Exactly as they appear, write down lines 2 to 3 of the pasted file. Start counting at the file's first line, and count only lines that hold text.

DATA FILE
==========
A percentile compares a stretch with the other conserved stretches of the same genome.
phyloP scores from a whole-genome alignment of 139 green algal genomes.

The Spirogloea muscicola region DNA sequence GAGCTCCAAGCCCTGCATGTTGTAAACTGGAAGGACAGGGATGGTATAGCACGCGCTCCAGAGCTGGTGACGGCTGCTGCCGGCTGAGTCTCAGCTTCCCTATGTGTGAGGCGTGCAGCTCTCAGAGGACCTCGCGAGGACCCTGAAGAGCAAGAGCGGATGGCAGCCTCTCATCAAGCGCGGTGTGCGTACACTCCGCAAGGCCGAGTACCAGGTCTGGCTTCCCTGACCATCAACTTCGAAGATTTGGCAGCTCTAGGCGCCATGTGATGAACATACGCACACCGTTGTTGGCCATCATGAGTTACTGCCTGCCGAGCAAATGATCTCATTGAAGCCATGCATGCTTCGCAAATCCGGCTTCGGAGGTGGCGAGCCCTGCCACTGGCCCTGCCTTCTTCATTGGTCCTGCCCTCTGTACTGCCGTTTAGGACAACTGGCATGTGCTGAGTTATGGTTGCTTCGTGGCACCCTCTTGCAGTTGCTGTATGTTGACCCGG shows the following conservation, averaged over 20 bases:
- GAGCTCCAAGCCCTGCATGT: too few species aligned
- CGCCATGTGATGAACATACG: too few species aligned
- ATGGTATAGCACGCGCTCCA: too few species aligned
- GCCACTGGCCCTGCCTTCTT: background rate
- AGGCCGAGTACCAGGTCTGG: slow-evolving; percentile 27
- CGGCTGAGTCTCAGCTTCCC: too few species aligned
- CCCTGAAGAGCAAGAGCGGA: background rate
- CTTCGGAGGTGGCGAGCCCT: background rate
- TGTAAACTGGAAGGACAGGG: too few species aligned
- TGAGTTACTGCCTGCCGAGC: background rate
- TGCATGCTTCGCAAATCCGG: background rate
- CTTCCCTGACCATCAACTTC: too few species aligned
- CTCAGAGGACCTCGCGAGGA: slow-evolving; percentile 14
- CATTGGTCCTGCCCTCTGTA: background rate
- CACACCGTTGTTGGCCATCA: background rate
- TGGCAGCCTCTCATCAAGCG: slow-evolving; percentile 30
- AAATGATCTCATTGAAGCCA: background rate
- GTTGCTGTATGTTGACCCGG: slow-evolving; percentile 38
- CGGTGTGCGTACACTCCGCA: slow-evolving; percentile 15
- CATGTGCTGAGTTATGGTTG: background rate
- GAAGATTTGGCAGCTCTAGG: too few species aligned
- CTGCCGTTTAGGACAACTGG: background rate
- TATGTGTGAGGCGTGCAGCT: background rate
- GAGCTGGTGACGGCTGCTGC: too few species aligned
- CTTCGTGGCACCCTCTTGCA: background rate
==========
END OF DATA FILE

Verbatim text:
phyloP scores from a whole-genome alignment of 139 green algal genomes.

The Spirogloea muscicola region DNA sequence GAGCTCCAAGCCCTGCATGTTGTAAACTGGAAGGACAGGGATGGTATAGCACGCGCTCCAGAGCTGGTGACGGCTGCTGCCGGCTGAGTCTCAGCTTCCCTATGTGTGAGGCGTGCAGCTCTCAGAGGACCTCGCGAGGACCCTGAAGAGCAAGAGCGGATGGCAGCCTCTCATCAAGCGCGGTGTGCGTACACTCCGCAAGGCCGAGTACCAGGTCTGGCTTCCCTGACCATCAACTTCGAAGATTTGGCAGCTCTAGGCGCCATGTGATGAACATACGCACACCGTTGTTGGCCATCATGAGTTACTGCCTGCCGAGCAAATGATCTCATTGAAGCCATGCATGCTTCGCAAATCCGGCTTCGGAGGTGGCGAGCCCTGCCACTGGCCCTGCCTTCTTCATTGGTCCTGCCCTCTGTACTGCCGTTTAGGACAACTGGCATGTGCTGAGTTATGGTTGCTTCGTGGCACCCTCTTGCAGTTGCTGTATGTTGACCCGG shows the following conservation, averaged over 20 bases: